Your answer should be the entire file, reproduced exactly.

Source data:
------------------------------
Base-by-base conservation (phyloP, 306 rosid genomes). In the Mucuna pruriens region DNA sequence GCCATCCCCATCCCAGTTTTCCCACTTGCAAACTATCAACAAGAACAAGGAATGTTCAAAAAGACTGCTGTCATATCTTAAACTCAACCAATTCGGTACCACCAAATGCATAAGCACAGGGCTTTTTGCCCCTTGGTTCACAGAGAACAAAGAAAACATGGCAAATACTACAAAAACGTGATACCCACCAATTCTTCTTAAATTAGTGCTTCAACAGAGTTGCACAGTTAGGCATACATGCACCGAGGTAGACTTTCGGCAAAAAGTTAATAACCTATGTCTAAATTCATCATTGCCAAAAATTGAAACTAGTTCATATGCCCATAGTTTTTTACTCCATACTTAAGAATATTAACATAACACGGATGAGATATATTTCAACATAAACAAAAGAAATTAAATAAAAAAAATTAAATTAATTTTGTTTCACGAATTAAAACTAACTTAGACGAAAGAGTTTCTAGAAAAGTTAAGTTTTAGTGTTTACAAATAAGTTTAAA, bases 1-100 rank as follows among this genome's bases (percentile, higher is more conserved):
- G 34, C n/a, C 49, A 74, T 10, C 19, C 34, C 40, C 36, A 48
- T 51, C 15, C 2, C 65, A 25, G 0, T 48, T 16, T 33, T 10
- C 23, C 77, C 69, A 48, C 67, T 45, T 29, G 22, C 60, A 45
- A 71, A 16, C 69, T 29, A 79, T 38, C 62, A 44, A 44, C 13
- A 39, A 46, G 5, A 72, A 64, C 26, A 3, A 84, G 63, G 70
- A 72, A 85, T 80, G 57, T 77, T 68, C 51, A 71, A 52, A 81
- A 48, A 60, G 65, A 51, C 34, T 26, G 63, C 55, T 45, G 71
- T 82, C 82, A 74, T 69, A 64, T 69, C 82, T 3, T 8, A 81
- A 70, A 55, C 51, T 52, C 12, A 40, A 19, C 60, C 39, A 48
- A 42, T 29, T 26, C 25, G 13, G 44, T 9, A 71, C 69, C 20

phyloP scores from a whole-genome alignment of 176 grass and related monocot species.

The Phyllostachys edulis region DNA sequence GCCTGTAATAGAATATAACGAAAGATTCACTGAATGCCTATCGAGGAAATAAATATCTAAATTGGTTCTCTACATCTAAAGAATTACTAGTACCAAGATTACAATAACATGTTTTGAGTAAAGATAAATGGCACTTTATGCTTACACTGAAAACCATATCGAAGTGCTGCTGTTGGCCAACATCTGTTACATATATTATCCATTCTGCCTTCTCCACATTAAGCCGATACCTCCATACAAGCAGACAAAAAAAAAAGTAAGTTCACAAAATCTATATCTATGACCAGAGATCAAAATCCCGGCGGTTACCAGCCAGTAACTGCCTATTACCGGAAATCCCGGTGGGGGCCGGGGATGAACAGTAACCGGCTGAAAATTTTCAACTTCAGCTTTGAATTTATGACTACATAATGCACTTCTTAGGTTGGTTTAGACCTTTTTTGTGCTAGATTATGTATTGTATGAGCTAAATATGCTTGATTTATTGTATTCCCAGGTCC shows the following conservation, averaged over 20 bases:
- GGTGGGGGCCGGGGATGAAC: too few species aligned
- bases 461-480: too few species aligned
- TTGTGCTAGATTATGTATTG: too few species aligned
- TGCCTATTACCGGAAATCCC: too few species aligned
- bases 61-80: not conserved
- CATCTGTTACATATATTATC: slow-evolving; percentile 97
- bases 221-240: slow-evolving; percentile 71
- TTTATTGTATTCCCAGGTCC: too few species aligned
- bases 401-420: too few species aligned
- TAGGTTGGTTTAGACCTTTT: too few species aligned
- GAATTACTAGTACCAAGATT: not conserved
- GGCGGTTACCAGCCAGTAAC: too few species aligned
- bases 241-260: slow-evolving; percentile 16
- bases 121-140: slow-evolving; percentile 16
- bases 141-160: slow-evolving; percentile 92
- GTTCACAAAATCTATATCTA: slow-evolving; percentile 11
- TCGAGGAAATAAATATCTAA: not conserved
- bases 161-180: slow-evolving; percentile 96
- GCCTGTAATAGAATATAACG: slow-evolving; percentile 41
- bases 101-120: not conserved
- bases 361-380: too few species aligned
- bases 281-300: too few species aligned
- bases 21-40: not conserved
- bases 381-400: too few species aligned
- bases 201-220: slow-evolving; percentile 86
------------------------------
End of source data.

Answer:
Base-by-base conservation (phyloP, 306 rosid genomes). In the Mucuna pruriens region DNA sequence GCCATCCCCATCCCAGTTTTCCCACTTGCAAACTATCAACAAGAACAAGGAATGTTCAAAAAGACTGCTGTCATATCTTAAACTCAACCAATTCGGTACCACCAAATGCATAAGCACAGGGCTTTTTGCCCCTTGGTTCACAGAGAACAAAGAAAACATGGCAAATACTACAAAAACGTGATACCCACCAATTCTTCTTAAATTAGTGCTTCAACAGAGTTGCACAGTTAGGCATACATGCACCGAGGTAGACTTTCGGCAAAAAGTTAATAACCTATGTCTAAATTCATCATTGCCAAAAATTGAAACTAGTTCATATGCCCATAGTTTTTTACTCCATACTTAAGAATATTAACATAACACGGATGAGATATATTTCAACATAAACAAAAGAAATTAAATAAAAAAAATTAAATTAATTTTGTTTCACGAATTAAAACTAACTTAGACGAAAGAGTTTCTAGAAAAGTTAAGTTTTAGTGTTTACAAATAAGTTTAAA, bases 1-100 rank as follows among this genome's bases (percentile, higher is more conserved):
- G 34, C n/a, C 49, A 74, T 10, C 19, C 34, C 40, C 36, A 48
- T 51, C 15, C 2, C 65, A 25, G 0, T 48, T 16, T 33, T 10
- C 23, C 77, C 69, A 48, C 67, T 45, T 29, G 22, C 60, A 45
- A 71, A 16, C 69, T 29, A 79, T 38, C 62, A 44, A 44, C 13
- A 39, A 46, G 5, A 72, A 64, C 26, A 3, A 84, G 63, G 70
- A 72, A 85, T 80, G 57, T 77, T 68, C 51, A 71, A 52, A 81
- A 48, A 60, G 65, A 51, C 34, T 26, G 63, C 55, T 45, G 71
- T 82, C 82, A 74, T 69, A 64, T 69, C 82, T 3, T 8, A 81
- A 70, A 55, C 51, T 52, C 12, A 40, A 19, C 60, C 39, A 48
- A 42, T 29, T 26, C 25, G 13, G 44, T 9, A 71, C 69, C 20

phyloP scores from a whole-genome alignment of 176 grass and related monocot species.

The Phyllostachys edulis region DNA sequence GCCTGTAATAGAATATAACGAAAGATTCACTGAATGCCTATCGAGGAAATAAATATCTAAATTGGTTCTCTACATCTAAAGAATTACTAGTACCAAGATTACAATAACATGTTTTGAGTAAAGATAAATGGCACTTTATGCTTACACTGAAAACCATATCGAAGTGCTGCTGTTGGCCAACATCTGTTACATATATTATCCATTCTGCCTTCTCCACATTAAGCCGATACCTCCATACAAGCAGACAAAAAAAAAAGTAAGTTCACAAAATCTATATCTATGACCAGAGATCAAAATCCCGGCGGTTACCAGCCAGTAACTGCCTATTACCGGAAATCCCGGTGGGGGCCGGGGATGAACAGTAACCGGCTGAAAATTTTCAACTTCAGCTTTGAATTTATGACTACATAATGCACTTCTTAGGTTGGTTTAGACCTTTTTTGTGCTAGATTATGTATTGTATGAGCTAAATATGCTTGATTTATTGTATTCCCAGGTCC shows the following conservation, averaged over 20 bases:
- GGTGGGGGCCGGGGATGAAC: too few species aligned
- bases 461-480: too few species aligned
- TTGTGCTAGATTATGTATTG: too few species aligned
- TGCCTATTACCGGAAATCCC: too few species aligned
- bases 61-80: not conserved
- CATCTGTTACATATATTATC: slow-evolving; percentile 97
- bases 221-240: slow-evolving; percentile 71
- TTTATTGTATTCCCAGGTCC: too few species aligned
- bases 401-420: too few species aligned
- TAGGTTGGTTTAGACCTTTT: too few species aligned
- GAATTACTAGTACCAAGATT: not conserved
- GGCGGTTACCAGCCAGTAAC: too few species aligned
- bases 241-260: slow-evolving; percentile 16
- bases 121-140: slow-evolving; percentile 16
- bases 141-160: slow-evolving; percentile 92
- GTTCACAAAATCTATATCTA: slow-evolving; percentile 11
- TCGAGGAAATAAATATCTAA: not conserved
- bases 161-180: slow-evolving; percentile 96
- GCCTGTAATAGAATATAACG: slow-evolving; percentile 41
- bases 101-120: not conserved
- bases 361-380: too few species aligned
- bases 281-300: too few species aligned
- bases 21-40: not conserved
- bases 381-400: too few species aligned
- bases 201-220: slow-evolving; percentile 86